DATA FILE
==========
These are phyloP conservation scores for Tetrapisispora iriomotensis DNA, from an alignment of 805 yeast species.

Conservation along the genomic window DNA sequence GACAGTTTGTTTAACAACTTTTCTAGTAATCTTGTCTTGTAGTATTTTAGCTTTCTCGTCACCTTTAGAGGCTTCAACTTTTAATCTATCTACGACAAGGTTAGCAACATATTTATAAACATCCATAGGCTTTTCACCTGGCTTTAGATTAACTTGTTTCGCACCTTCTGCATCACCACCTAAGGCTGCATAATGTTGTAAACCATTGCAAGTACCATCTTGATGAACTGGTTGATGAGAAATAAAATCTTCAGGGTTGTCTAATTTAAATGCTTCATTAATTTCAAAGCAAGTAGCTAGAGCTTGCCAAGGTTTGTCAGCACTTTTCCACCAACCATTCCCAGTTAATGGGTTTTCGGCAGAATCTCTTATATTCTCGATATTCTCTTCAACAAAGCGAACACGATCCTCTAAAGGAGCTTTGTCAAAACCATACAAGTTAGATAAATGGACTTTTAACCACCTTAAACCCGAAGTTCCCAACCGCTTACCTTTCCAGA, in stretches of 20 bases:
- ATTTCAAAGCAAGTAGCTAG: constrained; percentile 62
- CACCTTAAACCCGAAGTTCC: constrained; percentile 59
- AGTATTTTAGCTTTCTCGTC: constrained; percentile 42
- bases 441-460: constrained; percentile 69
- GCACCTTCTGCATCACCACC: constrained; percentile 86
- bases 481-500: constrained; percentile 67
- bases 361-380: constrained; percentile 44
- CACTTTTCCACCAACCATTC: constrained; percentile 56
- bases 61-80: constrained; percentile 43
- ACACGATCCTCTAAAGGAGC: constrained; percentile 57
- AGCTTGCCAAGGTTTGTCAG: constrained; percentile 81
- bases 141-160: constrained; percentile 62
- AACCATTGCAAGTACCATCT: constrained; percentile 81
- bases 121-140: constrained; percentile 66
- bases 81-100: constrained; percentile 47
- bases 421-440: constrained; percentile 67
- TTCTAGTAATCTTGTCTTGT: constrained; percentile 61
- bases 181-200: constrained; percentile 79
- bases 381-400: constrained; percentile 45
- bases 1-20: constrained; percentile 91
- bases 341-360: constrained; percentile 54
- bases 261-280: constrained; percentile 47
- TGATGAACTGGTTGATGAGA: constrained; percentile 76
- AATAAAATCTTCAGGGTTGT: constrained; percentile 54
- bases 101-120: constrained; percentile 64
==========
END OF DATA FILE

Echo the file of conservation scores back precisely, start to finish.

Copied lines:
These are phyloP conservation scores for Tetrapisispora iriomotensis DNA, from an alignment of 805 yeast species.

Conservation along the genomic window DNA sequence GACAGTTTGTTTAACAACTTTTCTAGTAATCTTGTCTTGTAGTATTTTAGCTTTCTCGTCACCTTTAGAGGCTTCAACTTTTAATCTATCTACGACAAGGTTAGCAACATATTTATAAACATCCATAGGCTTTTCACCTGGCTTTAGATTAACTTGTTTCGCACCTTCTGCATCACCACCTAAGGCTGCATAATGTTGTAAACCATTGCAAGTACCATCTTGATGAACTGGTTGATGAGAAATAAAATCTTCAGGGTTGTCTAATTTAAATGCTTCATTAATTTCAAAGCAAGTAGCTAGAGCTTGCCAAGGTTTGTCAGCACTTTTCCACCAACCATTCCCAGTTAATGGGTTTTCGGCAGAATCTCTTATATTCTCGATATTCTCTTCAACAAAGCGAACACGATCCTCTAAAGGAGCTTTGTCAAAACCATACAAGTTAGATAAATGGACTTTTAACCACCTTAAACCCGAAGTTCCCAACCGCTTACCTTTCCAGA, in stretches of 20 bases:
- ATTTCAAAGCAAGTAGCTAG: constrained; percentile 62
- CACCTTAAACCCGAAGTTCC: constrained; percentile 59
- AGTATTTTAGCTTTCTCGTC: constrained; percentile 42
- bases 441-460: constrained; percentile 69
- GCACCTTCTGCATCACCACC: constrained; percentile 86
- bases 481-500: constrained; percentile 67
- bases 361-380: constrained; percentile 44
- CACTTTTCCACCAACCATTC: constrained; percentile 56
- bases 61-80: constrained; percentile 43
- ACACGATCCTCTAAAGGAGC: constrained; percentile 57
- AGCTTGCCAAGGTTTGTCAG: constrained; percentile 81
- bases 141-160: constrained; percentile 62
- AACCATTGCAAGTACCATCT: constrained; percentile 81
- bases 121-140: constrained; percentile 66
- bases 81-100: constrained; percentile 47
- bases 421-440: constrained; percentile 67
- TTCTAGTAATCTTGTCTTGT: constrained; percentile 61
- bases 181-200: constrained; percentile 79
- bases 381-400: constrained; percentile 45
- bases 1-20: constrained; percentile 91
- bases 341-360: constrained; percentile 54
- bases 261-280: constrained; percentile 47
- TGATGAACTGGTTGATGAGA: constrained; percentile 76
- AATAAAATCTTCAGGGTTGT: constrained; percentile 54
- bases 101-120: constrained; percentile 64